‘My name is Osasa. I am your neighbour, a fellow Nigerian. I came to welcome you. This is Melanie, my darling. Say hello Melanie.’

‘Hello,’ Melanie said.

In the following days Yakubu became used to his neighbour’s hedonistic lifestyle: Osasa slept all day, then in the evening he’d hire a limousine to take him to the casino, where he’d gamble all night, to return home in the wee hours with one of his girlfriends. He’d sometimes sit with a girlfriend in the living room, flaunting her at whoever happened to pass by. They all had similar sounding names: Melanie, Melissa, Melinda, and the same hard unblinking eyes, the same big blonde hair, the same oversized breasts trapped by the undersized bras. Yakubu was amazed by the man’s appetite for dissipation, and at such an age. It was as if this new country was a huge cake and he wouldn’t rest till he had eaten it all up. Yakubu wondered where the money for the limousines and the casinos came from. And then suddenly Osasa fell ill, and for the first time Yakubu found out that there was a Mrs Osasa back in Nigeria, and Osasa wanted him to please return with her since he was visiting home.


Four months after the party, on the 15th of December, the first snow of the year fell, and without opening his window Yakubu knew what the landscape looked like: the trees bent under their load, the roads blocked by inches of the white powdery, dry, wet stuff. He made his way to the kitchen to get a cup of tea, and from the hallway he saw Naomi through the open door. She was alone, in her nurse’s uniform, her jacket hanging over a chair – she was on her way to work and must have stopped to have a quick cup of tea. Her hands were wrapped round the cup and she was staring at the snow hanging from the leafless branches of the birch outside the window. He felt his heart beat quicken as he watched her from the door. And he had tried his best to keep out of her way, to hide the confused emotions that always gripped him when she was near. He was happy at the way she had quickly settled down to the demand of things, how she had learned to be self-sufficient in the way America demanded of every new comer. But whenever they met, in the kitchen, or in the living room where she sometimes sat alone to watch tv, he’d notice a look of perplexity, confusion, and sometimes hurt on her face as she looked at him. He could tell she wanted to talk, to confide in him. By now she must have discovered the history of her husband’s two years in America. A few weeks ago she had knocked on his door and asked him if he knew a girl called Melodie. Immediately he knew it was one of Osasa’s blonde girlfriends. ‘Why?’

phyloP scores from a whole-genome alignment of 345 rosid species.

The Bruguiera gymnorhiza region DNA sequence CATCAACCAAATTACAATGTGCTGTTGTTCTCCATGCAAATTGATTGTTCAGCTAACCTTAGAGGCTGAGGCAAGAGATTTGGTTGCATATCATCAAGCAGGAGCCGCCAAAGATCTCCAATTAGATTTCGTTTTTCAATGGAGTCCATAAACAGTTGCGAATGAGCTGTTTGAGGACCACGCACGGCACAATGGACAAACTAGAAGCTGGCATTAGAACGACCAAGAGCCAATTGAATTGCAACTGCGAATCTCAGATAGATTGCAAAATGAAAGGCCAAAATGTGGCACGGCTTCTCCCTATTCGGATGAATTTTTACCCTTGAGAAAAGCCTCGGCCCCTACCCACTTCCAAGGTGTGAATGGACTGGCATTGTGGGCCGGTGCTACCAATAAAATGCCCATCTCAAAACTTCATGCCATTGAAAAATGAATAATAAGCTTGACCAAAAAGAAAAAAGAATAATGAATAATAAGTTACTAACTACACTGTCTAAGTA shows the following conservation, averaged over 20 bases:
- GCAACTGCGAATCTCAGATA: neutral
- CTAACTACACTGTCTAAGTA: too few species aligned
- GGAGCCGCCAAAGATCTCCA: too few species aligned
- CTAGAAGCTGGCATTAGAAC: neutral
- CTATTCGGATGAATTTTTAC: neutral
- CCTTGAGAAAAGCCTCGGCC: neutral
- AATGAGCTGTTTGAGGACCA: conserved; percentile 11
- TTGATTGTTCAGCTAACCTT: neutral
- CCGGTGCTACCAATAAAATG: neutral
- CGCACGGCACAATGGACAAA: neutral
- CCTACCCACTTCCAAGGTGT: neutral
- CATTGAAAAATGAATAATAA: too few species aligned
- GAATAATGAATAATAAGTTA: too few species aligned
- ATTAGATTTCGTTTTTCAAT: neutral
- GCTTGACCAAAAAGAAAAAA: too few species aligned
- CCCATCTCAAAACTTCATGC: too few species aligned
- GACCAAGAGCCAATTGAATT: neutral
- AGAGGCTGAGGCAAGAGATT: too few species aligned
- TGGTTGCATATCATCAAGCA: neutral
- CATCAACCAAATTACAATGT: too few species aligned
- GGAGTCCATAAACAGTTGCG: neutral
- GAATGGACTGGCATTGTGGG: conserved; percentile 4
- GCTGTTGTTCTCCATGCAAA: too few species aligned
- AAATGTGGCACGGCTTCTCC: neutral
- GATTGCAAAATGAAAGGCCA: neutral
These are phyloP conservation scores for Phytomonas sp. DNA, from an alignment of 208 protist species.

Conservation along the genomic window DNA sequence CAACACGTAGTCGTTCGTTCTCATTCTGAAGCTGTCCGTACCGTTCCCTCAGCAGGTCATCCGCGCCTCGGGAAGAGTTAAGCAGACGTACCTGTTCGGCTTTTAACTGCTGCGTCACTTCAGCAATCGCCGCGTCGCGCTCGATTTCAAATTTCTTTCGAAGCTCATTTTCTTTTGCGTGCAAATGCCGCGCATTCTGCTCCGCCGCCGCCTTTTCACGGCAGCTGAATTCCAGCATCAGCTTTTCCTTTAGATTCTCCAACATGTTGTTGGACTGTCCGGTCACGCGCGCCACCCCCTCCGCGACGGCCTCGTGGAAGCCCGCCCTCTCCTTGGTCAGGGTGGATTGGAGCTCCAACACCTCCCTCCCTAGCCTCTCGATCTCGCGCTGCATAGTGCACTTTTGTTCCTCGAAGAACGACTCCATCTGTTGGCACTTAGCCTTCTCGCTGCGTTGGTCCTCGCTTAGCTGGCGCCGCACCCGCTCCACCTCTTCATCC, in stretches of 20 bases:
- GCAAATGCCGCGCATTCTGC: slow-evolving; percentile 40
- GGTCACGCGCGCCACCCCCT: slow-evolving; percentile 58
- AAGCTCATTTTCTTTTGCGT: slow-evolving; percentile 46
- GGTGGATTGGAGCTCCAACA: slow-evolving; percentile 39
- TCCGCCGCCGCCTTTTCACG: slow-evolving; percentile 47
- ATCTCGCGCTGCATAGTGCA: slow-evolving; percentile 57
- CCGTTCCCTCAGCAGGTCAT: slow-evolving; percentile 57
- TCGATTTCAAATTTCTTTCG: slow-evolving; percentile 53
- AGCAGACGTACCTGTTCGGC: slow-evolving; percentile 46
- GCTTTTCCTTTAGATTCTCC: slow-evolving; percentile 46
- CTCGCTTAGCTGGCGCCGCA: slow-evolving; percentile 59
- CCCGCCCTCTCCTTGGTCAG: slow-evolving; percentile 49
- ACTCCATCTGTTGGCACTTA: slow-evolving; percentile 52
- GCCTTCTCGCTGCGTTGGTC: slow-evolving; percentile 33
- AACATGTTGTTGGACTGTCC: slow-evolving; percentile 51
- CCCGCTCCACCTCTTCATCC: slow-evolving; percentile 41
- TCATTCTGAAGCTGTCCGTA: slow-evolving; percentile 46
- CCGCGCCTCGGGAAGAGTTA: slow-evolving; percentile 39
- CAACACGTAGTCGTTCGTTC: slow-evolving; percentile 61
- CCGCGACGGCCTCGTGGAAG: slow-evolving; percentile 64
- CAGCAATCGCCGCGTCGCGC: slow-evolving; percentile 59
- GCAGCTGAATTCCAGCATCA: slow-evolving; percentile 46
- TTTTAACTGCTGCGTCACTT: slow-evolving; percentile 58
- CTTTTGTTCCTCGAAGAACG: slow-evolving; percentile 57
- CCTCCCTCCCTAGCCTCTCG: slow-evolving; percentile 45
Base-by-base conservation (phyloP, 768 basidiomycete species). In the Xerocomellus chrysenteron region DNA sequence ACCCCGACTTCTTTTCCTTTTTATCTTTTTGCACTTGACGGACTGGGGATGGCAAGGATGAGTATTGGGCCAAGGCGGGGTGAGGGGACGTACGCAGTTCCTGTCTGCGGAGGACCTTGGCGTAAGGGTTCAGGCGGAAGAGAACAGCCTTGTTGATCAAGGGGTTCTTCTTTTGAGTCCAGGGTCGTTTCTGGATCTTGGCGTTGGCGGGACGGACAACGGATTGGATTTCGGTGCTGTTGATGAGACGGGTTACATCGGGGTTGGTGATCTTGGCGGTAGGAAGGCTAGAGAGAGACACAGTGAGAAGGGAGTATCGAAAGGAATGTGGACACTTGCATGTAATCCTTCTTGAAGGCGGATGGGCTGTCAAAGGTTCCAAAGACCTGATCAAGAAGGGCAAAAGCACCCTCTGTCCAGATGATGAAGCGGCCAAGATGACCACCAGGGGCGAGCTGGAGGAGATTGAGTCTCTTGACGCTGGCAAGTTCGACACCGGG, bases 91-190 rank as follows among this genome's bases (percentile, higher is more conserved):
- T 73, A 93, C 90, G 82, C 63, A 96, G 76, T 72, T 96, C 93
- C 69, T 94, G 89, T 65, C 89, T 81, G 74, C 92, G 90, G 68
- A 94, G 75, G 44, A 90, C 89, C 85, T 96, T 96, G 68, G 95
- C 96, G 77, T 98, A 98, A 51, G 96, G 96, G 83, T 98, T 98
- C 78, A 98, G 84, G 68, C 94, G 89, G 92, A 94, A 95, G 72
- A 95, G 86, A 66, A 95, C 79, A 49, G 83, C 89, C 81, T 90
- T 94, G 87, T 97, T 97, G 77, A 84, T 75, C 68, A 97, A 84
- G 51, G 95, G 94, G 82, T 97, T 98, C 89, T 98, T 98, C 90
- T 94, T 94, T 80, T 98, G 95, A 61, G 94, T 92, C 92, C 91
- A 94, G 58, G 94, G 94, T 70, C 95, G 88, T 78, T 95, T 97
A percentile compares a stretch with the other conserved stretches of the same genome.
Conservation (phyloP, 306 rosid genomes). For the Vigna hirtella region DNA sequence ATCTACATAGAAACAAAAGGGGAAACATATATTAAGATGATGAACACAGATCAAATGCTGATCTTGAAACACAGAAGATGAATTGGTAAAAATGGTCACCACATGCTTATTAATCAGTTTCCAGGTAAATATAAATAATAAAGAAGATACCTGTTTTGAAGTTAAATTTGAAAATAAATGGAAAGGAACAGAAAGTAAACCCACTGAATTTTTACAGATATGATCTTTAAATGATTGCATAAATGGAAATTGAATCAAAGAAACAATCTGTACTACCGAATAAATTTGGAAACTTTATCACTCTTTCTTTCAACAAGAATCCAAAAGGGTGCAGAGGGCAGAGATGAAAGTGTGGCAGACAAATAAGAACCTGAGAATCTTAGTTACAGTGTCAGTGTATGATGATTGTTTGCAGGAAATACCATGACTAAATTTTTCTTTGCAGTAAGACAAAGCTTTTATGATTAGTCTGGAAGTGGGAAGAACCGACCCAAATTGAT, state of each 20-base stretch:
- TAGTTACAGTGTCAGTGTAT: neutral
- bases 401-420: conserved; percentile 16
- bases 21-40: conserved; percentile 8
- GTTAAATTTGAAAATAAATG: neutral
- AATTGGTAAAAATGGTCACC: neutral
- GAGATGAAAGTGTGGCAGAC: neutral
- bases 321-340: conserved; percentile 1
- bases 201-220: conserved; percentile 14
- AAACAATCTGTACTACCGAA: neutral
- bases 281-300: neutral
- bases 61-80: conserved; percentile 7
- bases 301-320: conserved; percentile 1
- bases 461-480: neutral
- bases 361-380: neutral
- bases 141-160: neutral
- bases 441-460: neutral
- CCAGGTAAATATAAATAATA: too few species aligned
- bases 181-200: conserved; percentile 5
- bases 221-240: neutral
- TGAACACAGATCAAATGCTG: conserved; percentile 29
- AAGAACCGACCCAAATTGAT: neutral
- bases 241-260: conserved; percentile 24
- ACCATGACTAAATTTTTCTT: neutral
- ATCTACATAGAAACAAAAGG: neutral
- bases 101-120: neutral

‘Well, she came, and she knocked, and when I opened the door she looked surprised, then she said she had the wrong flat…and I thought perhaps it was you she came to see.’

They were standing in front of his door. Her head was lowered, and she was in her nurse’s uniform, her shoes white and crisp. ‘You were out then.’

‘I can’t recall the name,’ he said. He could see the questions written in the lines on her face, in the way her eyes looked into his face, begging him to say more, and yet again begging him not to say anything. She looked tired, sleep-starved. He changed the subject. ‘I see you’ve started another job.’

‘Yes. Osasa talked to a friend of his who runs a nursing agency.’

They stood there, she with her head slightly bowed, and he leaning against his doorframe, a book in his hand. He wanted with all his heart to take her hand, lead her into his room, and close the door and never open it again. At last she sighed and said, ‘I have to go to work now.’

‘Yes,’ he said.

Then he stepped into the kitchen and said softly, ‘The snow is here at last.’

She lowered her head quickly and wiped her eyes before turning to him with a smile. He saw tear tracks clearly defined below each eye. He sat down beside her and took her hand. ‘Is something wrong, is your husband okay…?’ he asked. And did his heart leap with hope for just a moment?

‘He is fine…well…as usual. I was just looking at the snow and I felt sad. I don’t know why, but I just feel tired, as if the snow is falling on me, weighing me down.’

‘I feel that way too whenever it snows,’ he said. ‘I can’t stand it.’

They sat like that for a moment, looking at the snow through the window, and then she stood up and took her cup to the sink to rinse it. He stood up and followed her. As he approached she turned and looked at him questioningly, but he said nothing. He took her in his arms and kissed her, and after a brief hesitation her lips moved in response to his. Then she put her hands on his chest and pushed him away gently. He moved back and watched her pick her jacket off the chair and walk out.

It was a goodbye kiss. He had decided to leave for a warmer place early in the morning.